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Privacy - A Sense Of Privacy, Privacy And Popular Fiction, Public And Private Realms, Rights Of Privacy In National And International Law

studies social including advanced

The volume of studies on privacy has increased tremendously since the 1970s, especially in the United States, and their geographical spread has become wider. These studies address new topics, including celebrity privacy for political and other public figures and privacy rights in international human rights law. Developments in advanced technology, such as electronic storage and DNA testing, have added increasing urgency to the debate, while overt and covert surveillance has become the major concern of Internet sites on privacy issues.

Debates on privacy are conducted on all levels. Personal, governmental, and commercial interests are all engaged, and academic arguments are informed by perspectives from almost every discipline in the humanities and social sciences, including philosophy, politics, geography, law, economics, sociology, social policy, anthropology, literature, language, and history. Journalists and the general public profess an intuitive understanding of what constitutes privacy, but decades of research suggest that there is a wide range of meanings even within a nation-state or common language. Within given communities, variations in attitudes can be related to age, gender, economic and social standing, and ethnic origin, but significant variations can also be found among individuals where these factors are roughly the same. Nevertheless, modern societies share an understanding that privacy is intelligible as a concept among the population at large and, as such, should be explicitly protected by law or custom as a valuable or even essential attribute of civilized life.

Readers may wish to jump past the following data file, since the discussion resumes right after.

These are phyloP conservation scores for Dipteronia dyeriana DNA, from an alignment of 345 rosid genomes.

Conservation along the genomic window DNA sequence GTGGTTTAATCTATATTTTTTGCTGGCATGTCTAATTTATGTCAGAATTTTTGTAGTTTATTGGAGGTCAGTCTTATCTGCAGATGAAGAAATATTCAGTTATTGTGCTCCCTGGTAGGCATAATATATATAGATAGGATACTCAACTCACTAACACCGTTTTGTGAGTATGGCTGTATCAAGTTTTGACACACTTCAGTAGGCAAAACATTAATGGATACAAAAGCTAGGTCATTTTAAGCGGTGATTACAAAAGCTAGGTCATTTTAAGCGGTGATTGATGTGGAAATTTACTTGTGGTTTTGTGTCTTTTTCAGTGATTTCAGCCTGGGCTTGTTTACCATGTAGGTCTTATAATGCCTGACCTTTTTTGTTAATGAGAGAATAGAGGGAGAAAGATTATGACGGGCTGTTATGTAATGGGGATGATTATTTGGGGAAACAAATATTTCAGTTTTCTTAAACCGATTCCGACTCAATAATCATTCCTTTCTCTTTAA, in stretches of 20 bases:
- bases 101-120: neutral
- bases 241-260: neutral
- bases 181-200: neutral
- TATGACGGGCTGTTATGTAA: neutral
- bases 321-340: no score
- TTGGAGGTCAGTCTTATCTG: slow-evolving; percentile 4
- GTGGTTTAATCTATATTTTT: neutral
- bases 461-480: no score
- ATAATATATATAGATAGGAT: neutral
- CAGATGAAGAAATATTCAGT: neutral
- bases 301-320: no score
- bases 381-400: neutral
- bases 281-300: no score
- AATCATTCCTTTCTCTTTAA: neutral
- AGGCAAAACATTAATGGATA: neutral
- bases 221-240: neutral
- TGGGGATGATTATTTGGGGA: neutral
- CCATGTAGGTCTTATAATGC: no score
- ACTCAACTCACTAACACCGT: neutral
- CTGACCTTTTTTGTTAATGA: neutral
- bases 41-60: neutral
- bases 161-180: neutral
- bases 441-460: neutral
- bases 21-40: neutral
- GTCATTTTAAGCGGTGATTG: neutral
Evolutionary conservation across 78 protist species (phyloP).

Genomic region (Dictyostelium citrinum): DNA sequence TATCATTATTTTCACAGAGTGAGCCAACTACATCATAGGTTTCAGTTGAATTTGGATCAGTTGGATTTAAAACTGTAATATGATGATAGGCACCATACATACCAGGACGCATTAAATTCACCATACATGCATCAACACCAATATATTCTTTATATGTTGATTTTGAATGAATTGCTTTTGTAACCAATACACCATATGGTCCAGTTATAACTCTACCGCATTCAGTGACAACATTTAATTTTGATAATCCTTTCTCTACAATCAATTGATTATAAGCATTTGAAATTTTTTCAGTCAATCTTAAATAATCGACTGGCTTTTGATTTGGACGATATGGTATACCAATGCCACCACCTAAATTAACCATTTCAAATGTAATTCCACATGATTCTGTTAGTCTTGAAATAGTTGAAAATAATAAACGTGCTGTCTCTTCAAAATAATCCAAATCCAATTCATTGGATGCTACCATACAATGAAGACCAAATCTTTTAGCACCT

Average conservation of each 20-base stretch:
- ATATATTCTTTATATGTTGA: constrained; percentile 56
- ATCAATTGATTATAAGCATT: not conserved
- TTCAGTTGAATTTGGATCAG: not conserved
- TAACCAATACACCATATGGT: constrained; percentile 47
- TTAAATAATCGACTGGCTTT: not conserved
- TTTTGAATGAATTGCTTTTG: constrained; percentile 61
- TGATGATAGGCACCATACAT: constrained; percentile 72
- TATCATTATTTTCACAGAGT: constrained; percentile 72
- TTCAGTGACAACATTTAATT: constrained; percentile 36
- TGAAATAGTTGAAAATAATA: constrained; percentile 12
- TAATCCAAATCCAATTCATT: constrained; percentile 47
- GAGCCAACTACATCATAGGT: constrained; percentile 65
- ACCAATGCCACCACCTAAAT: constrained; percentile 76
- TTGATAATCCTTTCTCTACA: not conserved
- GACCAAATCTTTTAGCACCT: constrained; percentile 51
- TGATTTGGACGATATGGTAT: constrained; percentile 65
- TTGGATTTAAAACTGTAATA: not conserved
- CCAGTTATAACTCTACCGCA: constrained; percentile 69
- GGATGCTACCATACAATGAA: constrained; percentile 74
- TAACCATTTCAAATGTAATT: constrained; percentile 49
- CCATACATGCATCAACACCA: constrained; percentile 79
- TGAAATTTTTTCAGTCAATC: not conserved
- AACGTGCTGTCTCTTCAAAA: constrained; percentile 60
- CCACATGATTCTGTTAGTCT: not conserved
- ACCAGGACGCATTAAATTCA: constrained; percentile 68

Privacy also appears in popular journalism and academic studies as a component of subjects that range across human experience, such as a sense of self; gender and body; private space and family life; intimacy and exclusion; and the impact of globalization on local and communal identity. Privacy studies tend to focus on one or more of the following aspects: (a) a sense of privacy, as experienced by people from different countries, times, and backgrounds; (b) distinctions between public and private realms; (c) rights of privacy in national and international law; (d) the role of advanced technology in privacy protection and intrusion; (e) the functions and values of privacy.

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